By: Nadeemy Haded
Japanese Prime Minister Shinzo Abe announced on Monday that his country will work to establish a space defense unit, to protect itself from potential threats.
Shinzo Abe said that the new space defense unit will work closely with its US counterpart, launched by President Donald Trump last August, and will cooperate with the Japan Space Exploration Agency.
Japan's decision to create this space defense unit comes as competitors are developing missiles and other technology, according to the Associated Press.
Abe, who gave a political speech on the occasion of the start of the parliamentary session for the new year, said that the "Space Space Mission Unit" will start next April as part of the Japanese Air Self-Defense Force, and that this space unit will be added to an air base in Fushu, the western suburbs of Tokyo.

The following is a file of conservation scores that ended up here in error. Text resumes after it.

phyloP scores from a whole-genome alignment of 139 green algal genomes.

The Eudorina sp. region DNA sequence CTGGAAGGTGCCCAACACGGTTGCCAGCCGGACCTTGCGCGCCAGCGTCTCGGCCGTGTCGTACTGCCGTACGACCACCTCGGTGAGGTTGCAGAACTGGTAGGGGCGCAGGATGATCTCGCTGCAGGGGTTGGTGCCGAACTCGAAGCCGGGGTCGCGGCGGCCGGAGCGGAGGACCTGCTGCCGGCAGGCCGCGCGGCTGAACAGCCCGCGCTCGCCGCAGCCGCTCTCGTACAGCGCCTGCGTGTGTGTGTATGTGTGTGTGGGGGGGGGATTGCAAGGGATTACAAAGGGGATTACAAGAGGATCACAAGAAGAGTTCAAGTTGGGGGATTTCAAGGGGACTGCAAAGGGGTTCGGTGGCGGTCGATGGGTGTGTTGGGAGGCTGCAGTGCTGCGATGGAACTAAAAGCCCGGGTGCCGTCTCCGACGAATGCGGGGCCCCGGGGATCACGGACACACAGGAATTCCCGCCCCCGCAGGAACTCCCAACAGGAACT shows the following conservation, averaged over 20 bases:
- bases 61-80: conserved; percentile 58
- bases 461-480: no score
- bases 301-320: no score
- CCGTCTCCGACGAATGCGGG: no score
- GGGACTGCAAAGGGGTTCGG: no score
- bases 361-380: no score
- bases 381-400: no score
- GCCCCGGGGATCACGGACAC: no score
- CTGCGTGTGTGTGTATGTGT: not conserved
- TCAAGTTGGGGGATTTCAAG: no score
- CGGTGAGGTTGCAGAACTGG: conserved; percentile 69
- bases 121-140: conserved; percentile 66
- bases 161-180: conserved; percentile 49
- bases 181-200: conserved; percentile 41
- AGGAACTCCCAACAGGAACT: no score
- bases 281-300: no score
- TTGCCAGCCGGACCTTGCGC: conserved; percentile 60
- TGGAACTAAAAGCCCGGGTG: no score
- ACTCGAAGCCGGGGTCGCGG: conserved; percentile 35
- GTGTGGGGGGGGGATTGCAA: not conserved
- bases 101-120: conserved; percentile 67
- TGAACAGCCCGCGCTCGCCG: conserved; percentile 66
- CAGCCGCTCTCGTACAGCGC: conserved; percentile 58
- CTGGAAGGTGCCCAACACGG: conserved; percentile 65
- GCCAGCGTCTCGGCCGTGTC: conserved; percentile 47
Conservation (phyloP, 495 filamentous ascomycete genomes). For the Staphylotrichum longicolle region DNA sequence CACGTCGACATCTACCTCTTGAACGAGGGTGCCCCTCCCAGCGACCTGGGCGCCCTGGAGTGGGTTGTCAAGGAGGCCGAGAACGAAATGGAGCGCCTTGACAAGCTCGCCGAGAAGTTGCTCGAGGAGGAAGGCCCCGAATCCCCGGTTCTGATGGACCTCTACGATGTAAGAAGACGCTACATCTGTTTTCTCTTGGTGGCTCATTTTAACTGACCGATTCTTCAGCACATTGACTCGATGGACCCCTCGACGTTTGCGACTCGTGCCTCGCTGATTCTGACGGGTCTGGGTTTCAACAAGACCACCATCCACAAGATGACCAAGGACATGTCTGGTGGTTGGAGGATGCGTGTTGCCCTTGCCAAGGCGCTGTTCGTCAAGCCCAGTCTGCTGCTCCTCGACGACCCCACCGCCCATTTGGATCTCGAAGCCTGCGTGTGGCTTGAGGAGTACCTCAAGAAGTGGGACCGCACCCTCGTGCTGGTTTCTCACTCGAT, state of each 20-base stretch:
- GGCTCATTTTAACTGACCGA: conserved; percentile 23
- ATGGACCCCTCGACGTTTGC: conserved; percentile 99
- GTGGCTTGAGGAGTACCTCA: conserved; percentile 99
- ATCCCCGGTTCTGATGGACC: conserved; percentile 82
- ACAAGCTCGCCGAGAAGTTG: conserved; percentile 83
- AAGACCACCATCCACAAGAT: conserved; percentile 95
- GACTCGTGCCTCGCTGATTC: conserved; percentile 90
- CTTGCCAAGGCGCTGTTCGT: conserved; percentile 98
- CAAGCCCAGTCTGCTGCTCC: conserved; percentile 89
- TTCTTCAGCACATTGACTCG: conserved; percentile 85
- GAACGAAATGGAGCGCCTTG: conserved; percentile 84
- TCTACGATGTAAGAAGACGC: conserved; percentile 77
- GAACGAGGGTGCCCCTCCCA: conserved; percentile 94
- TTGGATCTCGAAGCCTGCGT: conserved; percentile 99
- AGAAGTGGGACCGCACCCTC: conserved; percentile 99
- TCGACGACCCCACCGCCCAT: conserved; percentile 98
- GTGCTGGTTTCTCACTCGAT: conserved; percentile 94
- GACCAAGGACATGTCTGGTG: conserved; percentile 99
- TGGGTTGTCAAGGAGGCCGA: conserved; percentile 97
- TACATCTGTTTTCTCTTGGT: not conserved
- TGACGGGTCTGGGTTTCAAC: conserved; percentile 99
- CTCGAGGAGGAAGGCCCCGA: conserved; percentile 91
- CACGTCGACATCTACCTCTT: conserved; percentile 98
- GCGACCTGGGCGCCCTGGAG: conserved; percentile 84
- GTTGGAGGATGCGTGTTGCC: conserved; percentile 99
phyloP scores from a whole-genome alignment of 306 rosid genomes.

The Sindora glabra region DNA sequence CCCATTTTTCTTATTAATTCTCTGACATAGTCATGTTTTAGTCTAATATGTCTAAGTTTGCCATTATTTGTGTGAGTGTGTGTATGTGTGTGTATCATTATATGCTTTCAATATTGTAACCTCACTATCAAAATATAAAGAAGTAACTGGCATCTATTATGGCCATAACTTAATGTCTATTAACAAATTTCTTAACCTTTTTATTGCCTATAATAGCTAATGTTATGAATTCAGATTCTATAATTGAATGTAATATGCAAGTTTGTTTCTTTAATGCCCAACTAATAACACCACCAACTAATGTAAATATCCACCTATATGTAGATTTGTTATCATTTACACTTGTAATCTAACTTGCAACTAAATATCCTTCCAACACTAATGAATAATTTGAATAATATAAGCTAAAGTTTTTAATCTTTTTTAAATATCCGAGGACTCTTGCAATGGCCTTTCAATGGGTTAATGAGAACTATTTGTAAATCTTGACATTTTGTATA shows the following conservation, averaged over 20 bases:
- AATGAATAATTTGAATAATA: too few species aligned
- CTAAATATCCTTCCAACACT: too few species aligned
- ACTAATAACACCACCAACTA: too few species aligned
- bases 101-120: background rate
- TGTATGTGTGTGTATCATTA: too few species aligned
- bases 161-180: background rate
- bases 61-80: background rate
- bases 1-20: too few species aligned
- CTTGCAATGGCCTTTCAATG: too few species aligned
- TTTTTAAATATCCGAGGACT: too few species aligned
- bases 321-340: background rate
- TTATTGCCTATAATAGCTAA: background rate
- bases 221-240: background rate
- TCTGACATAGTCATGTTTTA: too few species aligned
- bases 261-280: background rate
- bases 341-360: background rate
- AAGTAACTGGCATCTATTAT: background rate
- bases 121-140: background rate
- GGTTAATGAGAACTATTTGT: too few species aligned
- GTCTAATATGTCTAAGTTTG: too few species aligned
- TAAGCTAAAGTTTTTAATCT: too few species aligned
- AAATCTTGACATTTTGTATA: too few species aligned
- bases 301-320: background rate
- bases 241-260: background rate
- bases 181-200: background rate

Turning to the threats that Tokyo should protect itself from, the Japanese Prime Minister said that Japan should defend itself from threats in cyberspace and from electromagnetic interference against Japanese satellites, apparently in reference to the growing concerns of China and Russia searching for Ways to interfere, disable or destroy satellites.
"We will significantly enhance our capabilities and system in order to ensure excellence in these areas," Abe added.
The role of the space unit is to communicate via satellite with other forces in the field, rather than be on the ground.
It is noteworthy that the Japanese Cabinet approved last December a budget of 460 million dollars in space-related projects, and is awaiting the approval of Parliament.